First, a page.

Dripping in harmonies, the new EP is somepoint of a post-quarantine comedvery own, through shades of St. Vincent and Simon & Garfunkel


By Alliboy Rapp

Indie-pop duo Overcoats have watched many the world: singer-songwriter Hana Elion spent some of her younger years in Jamaica, Uganda, and also Belize; JJ Mitchell was born in London and grew up in New York, England also, and also Egypt.

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But for both of them, New York is home. A lyric from “The Hardest Part,” a song from the group’s brand-new EP, “Used to be Scared of the Dark,” evokes a moment at the start of their career as soon as the pair stayed in, as Mitchell puts it, a “tiny shoebox” in Lower Manhattan: “First apartment on the Lower East Side, I’d hate the noise but you love the light.”

“I think New York has actually a special means of existing as both a challenging and beautiful truth,” claims Mitchell, who currently stays on the Upper West Side. “Also it encapsulates everybody’s dream.”

“Used to be Scared of the Dark,” a four-song EP written mainly in the time of lockdvery own, is out this particular day. Quarantine, but, didn’t necessarily impact their composing style also much—they’re provided to working semi-remotely, constantly pitching one another principles over the phone.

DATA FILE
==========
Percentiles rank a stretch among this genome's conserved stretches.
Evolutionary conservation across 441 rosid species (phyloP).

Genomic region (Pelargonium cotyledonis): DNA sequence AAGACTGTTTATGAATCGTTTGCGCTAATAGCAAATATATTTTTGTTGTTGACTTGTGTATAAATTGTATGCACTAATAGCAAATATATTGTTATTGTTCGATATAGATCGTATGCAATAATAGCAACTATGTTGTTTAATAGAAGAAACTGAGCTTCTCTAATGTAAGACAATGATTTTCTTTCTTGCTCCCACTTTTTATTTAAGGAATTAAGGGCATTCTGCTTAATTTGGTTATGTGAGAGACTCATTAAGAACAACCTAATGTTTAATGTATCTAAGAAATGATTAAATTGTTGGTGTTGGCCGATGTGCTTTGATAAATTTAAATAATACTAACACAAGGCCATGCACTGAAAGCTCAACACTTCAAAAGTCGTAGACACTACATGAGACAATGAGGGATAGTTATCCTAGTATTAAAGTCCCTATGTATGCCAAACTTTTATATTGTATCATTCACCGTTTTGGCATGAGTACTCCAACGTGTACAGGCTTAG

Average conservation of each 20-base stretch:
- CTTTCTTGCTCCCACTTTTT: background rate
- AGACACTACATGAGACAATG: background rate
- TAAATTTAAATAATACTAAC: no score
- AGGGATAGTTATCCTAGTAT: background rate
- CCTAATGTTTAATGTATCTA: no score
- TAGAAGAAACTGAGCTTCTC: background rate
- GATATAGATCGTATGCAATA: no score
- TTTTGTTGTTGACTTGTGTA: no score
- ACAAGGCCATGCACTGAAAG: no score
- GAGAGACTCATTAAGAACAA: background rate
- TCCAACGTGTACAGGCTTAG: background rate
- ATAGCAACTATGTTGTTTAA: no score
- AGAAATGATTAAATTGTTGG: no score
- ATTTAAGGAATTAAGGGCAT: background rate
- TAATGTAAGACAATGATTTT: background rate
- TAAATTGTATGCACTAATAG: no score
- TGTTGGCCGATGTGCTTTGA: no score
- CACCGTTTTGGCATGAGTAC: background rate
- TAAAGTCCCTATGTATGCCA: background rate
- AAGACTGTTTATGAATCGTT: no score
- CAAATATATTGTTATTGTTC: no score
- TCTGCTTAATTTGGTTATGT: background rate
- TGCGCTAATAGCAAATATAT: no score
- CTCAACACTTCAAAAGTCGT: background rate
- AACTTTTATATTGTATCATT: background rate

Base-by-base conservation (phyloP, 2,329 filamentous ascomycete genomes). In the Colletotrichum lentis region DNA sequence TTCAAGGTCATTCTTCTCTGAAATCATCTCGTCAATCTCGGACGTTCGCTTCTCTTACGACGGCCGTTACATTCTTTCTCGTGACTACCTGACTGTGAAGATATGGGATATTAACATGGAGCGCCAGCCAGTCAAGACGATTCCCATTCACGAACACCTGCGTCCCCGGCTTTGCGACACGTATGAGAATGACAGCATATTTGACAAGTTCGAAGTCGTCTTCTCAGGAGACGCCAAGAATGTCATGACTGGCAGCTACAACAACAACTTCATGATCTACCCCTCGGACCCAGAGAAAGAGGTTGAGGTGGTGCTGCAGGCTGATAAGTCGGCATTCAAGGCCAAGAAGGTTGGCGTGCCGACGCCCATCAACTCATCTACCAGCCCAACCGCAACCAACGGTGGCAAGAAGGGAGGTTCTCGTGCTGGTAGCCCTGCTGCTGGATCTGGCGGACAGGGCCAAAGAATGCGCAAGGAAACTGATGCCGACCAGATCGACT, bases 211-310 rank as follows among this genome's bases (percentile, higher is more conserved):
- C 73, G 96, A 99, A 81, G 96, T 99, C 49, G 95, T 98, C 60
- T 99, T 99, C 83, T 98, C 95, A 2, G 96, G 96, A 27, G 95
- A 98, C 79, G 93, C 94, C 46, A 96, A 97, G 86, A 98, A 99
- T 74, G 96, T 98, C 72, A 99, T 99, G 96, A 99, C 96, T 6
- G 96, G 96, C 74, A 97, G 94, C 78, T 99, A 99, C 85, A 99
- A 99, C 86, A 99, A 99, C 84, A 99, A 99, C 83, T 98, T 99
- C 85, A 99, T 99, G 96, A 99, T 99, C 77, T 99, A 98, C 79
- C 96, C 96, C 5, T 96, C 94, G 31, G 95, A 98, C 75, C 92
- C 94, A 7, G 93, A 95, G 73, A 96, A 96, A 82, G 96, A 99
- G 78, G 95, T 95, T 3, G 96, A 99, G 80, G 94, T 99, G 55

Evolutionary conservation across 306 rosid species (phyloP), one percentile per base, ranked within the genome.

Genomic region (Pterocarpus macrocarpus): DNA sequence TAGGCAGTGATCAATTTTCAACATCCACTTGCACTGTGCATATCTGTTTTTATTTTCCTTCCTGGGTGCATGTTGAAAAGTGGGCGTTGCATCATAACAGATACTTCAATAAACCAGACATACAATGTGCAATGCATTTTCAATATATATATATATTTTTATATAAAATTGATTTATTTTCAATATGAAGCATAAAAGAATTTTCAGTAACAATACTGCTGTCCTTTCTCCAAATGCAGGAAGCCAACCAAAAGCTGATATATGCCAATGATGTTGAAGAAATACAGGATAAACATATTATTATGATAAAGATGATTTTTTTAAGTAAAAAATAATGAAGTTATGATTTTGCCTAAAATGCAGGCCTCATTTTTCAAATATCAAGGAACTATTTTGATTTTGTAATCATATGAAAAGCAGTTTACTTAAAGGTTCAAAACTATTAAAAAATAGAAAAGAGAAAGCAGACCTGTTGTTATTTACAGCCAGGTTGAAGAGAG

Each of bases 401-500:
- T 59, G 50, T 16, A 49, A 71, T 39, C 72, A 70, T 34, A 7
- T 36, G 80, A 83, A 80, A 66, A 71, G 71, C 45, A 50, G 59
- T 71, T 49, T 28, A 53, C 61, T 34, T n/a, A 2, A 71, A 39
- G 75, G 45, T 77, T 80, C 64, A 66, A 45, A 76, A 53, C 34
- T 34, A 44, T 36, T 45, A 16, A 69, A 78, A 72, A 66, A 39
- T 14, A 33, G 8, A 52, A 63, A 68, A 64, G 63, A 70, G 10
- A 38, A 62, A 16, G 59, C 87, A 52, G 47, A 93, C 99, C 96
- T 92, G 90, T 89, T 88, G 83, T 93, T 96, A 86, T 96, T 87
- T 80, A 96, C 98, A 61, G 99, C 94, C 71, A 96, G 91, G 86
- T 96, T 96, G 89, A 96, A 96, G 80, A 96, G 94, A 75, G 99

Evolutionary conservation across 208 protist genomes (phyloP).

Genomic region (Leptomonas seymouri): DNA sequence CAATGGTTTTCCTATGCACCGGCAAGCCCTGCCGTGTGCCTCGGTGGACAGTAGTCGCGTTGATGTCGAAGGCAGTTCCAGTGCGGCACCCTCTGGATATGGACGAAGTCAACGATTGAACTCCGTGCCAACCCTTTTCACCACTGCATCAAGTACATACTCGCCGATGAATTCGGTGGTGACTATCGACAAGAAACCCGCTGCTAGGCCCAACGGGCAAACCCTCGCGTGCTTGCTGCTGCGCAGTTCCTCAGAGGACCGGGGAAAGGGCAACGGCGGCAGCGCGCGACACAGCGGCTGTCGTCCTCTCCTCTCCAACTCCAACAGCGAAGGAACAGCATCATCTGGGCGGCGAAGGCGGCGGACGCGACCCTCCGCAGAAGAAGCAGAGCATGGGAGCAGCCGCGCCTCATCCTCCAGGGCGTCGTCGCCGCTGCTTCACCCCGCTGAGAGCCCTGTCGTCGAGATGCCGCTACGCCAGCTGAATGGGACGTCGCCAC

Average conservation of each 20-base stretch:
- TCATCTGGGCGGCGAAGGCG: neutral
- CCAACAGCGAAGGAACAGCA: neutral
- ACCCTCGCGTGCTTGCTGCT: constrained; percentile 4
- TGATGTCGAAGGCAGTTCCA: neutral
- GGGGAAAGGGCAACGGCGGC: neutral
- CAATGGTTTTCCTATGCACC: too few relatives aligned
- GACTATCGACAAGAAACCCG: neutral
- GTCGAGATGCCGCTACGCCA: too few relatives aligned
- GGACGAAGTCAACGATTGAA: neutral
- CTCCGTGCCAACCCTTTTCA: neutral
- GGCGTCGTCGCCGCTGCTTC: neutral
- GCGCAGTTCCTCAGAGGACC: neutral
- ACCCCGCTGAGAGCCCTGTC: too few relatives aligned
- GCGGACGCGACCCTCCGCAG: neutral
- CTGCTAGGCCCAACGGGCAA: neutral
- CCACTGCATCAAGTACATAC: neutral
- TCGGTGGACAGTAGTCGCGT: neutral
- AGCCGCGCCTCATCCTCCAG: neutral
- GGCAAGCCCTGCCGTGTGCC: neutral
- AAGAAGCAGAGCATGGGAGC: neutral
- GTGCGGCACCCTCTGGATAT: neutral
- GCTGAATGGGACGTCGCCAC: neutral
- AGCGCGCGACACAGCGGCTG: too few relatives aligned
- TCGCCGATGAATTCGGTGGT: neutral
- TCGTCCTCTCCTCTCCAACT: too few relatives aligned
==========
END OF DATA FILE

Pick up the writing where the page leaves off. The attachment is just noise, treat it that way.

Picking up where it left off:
“The urgency of New York has actually really made it right into our process,” states Elion, that is based in Brooklyn. “Like if we have actually an idea on the street or on the submeans, we’re singing it into our phones, there’s the 1 a.m. ago and also forth—that sense of ambition and also urgency has actually always been a component of what we carry out.”

Taking cues from a wide range of artists favor the Velvet Underground, the Beach Boys and also Kacey Mustombs, “Used to be Scared of the Dark” is digital avant-pop dripping in harmonies—St. Vincent meets Simon and also Garfunkel. Overcoats is quietly, nearly inadvertently, reimagining what indie rock sounds and also looks favor.

Lhelp bareNeither Mitchell nor Elion felt destined for a career in music. They met in an arrival to sociology class at Wesleyan College in Connecticut—Mitchell was studying Middle East history and politics, Elion, approach of religion.

“It wasn’t specifically clear that we’d end up being an indie duo through those degrees,” Mitchell jokes.


Both had actually a keen interest in music though, and started dabbling in co-songcomposing, discovering they had actually a unique knack for singing in tight harmony. They finimelted their senior year of college through a win at the college’s fight of the bands. About a year after graduating, they released their 2015 dehowever self-titled EP, which featured some of those songs.

“It was the just point that made any type of sense to us,” claims Mitchell, “Everypoint just gets lhelp bare in those moments wright here you need to decide what you’re supposed to be doing via the remainder of your life. And we decided to follow what felt excellent, and also for us that was singing together and also not writing esstates.”